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Richard’s Rockin’ new year
MONTREAL | October 14th, 2014
Richard’s Rockin’ new year
New Year’s Day, 1958, was a swinging affair at the Boston Garden. Rather than the usual dance orchestra, though, it featured 21-year-old Henri Richard.

Younger brother to a legend, “The Pocket Rocket” had by that time begun to establish a legacy of his own, but in his third season there were still some who questioned his toughness. By the time that evening’s game had ended, the critics had been silenced.

“It’s one of those things that gets embellished every time it gets retold,” Richard recalled modestly. “The stories are a lot bigger than the event itself was at the time.”

At the midpoint of the second period, with the Canadiens and Bruins deadlocked at 2-2, the benches cleared, gloves dropped and players paired off. It took

14 minutes and the efforts of Boston’s finest before order was restored.

The 5-foot-7, 160-pound Richard had at least three different dance partners during the battle royal. Despite giving away between three to five inches and up to 30 pounds to his trio of Bruins adversaries, he came out of the melee with a winning record.           magazine’s January 13, 1958, issue notes that a half-dozen stitches were needed to close a gash on Richard’s forehead, but also makes mention of similar repairs made to Boston’s Leo Labine. It refers to Jack Bionda’s “mashed hand”, while another account claims Bionda suffered a broken nose. Only Fern Flaman, who fought Richard to a draw, seems to have emerged unscathed from his respective scrap with “The Pocket Rocket”.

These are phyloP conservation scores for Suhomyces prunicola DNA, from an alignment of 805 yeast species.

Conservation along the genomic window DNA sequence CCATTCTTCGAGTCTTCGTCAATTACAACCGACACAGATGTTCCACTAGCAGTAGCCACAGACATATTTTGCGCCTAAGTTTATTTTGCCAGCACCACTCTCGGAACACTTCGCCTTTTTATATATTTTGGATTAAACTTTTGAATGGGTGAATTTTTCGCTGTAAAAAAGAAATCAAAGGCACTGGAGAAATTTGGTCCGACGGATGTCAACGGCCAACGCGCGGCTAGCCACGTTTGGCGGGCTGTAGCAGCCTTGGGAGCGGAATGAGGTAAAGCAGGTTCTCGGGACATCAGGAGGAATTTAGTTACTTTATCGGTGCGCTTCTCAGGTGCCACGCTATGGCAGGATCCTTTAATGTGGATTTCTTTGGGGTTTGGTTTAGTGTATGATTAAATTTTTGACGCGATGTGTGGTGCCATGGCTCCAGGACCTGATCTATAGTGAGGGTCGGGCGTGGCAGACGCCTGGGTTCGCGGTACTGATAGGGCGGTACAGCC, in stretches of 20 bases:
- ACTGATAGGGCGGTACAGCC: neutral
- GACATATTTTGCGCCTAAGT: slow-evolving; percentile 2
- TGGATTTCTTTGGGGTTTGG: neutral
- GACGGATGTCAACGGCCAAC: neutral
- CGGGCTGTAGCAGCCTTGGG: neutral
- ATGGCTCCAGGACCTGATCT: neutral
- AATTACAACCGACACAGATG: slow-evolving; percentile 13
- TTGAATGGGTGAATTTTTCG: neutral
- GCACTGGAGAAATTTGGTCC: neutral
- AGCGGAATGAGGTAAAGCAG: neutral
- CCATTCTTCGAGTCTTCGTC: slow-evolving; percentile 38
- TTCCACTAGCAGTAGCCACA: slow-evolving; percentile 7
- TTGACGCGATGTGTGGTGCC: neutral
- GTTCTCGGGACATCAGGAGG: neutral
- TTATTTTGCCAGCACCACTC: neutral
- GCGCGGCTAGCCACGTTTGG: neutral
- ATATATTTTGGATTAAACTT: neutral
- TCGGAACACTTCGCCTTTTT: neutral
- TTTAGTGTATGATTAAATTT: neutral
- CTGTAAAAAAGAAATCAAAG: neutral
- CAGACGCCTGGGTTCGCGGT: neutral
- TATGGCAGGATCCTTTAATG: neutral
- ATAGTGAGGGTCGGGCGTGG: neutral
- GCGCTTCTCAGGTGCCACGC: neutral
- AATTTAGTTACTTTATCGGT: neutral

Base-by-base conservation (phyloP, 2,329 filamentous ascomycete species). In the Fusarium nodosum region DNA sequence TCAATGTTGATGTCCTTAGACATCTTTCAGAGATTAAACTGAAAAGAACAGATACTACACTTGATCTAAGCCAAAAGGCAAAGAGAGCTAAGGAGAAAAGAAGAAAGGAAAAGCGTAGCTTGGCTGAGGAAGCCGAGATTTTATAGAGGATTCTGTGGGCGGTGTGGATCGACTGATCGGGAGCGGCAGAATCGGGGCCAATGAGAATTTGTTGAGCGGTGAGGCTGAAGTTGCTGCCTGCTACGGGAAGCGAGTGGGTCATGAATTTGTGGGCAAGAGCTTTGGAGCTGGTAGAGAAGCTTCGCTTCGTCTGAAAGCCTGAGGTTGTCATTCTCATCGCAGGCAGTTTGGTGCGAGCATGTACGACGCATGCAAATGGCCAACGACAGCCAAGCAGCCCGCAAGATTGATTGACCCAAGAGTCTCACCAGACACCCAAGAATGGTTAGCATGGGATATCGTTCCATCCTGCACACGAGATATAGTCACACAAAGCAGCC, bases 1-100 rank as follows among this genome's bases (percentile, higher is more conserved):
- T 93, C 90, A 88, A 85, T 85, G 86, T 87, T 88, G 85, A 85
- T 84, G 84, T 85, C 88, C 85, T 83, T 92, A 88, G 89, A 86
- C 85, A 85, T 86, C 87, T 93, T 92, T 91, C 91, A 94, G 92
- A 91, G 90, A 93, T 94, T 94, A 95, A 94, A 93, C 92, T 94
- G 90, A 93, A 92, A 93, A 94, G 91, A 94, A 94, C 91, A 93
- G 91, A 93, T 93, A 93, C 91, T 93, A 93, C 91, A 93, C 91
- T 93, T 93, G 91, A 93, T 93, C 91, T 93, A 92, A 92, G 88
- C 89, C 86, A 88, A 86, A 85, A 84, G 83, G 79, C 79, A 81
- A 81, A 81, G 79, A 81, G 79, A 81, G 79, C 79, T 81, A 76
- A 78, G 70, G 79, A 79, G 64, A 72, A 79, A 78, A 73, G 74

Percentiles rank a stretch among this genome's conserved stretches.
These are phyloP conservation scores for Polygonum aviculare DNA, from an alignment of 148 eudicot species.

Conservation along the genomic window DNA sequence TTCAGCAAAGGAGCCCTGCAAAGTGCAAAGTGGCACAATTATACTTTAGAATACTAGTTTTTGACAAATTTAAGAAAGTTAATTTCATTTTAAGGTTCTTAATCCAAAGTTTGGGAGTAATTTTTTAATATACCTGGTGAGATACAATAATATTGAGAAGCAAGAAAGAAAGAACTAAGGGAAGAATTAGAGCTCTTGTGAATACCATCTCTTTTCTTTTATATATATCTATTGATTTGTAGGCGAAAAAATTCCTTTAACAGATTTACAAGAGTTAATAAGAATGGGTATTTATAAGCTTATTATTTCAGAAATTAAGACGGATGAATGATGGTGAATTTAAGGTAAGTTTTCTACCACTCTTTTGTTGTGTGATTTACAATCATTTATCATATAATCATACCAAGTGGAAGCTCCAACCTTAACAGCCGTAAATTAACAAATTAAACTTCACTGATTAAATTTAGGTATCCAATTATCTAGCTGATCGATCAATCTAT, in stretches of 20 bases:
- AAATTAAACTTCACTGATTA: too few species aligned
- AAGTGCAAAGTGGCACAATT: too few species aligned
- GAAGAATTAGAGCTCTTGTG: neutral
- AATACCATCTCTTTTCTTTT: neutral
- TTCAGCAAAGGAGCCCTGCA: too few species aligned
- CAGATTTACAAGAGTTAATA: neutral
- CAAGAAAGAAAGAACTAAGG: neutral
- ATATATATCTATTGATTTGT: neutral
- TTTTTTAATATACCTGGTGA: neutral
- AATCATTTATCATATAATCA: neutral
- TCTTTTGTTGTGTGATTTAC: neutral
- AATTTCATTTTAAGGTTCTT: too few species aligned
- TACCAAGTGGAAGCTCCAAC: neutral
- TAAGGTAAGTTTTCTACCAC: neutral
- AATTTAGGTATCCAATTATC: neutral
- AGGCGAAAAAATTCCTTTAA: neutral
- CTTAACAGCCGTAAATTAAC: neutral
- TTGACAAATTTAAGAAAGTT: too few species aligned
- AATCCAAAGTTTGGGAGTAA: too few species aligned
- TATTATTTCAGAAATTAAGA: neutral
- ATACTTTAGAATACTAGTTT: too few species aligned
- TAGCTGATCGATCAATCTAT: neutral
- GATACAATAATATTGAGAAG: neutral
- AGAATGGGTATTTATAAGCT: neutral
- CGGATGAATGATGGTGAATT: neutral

“In those days you had to make your own place in the league,” Richard explained. “I was small, but I wasn’t afraid. A lot of good players couldn’t stick in the NHL because they let themselves be intimidated.”

After his tussles, Richard showed what he could do with his gloves on, notching the go-ahead goal on the way to a 4-3 Canadiens victory.

Richard led the NHL with 52 assists and recorded a career-high 80 points in 1957-58, emerging fully from his famous sibling’s shadow on the ice. Outside the arena, however, the Hall-of-Famer has always been known primarily for his relation to “The Rocket”.

“To many people, I’m still Maurice’s brother,” Richard chuckled. “Even today, people introduce me as his such. After 60 years you get used to it. I don’t think it’ll change now.”

For that one night in Boston, though, the odds were good Henri left the Garden as “Mr. Richard” in the minds of everyone who saw him perform with his gloves on, or off.

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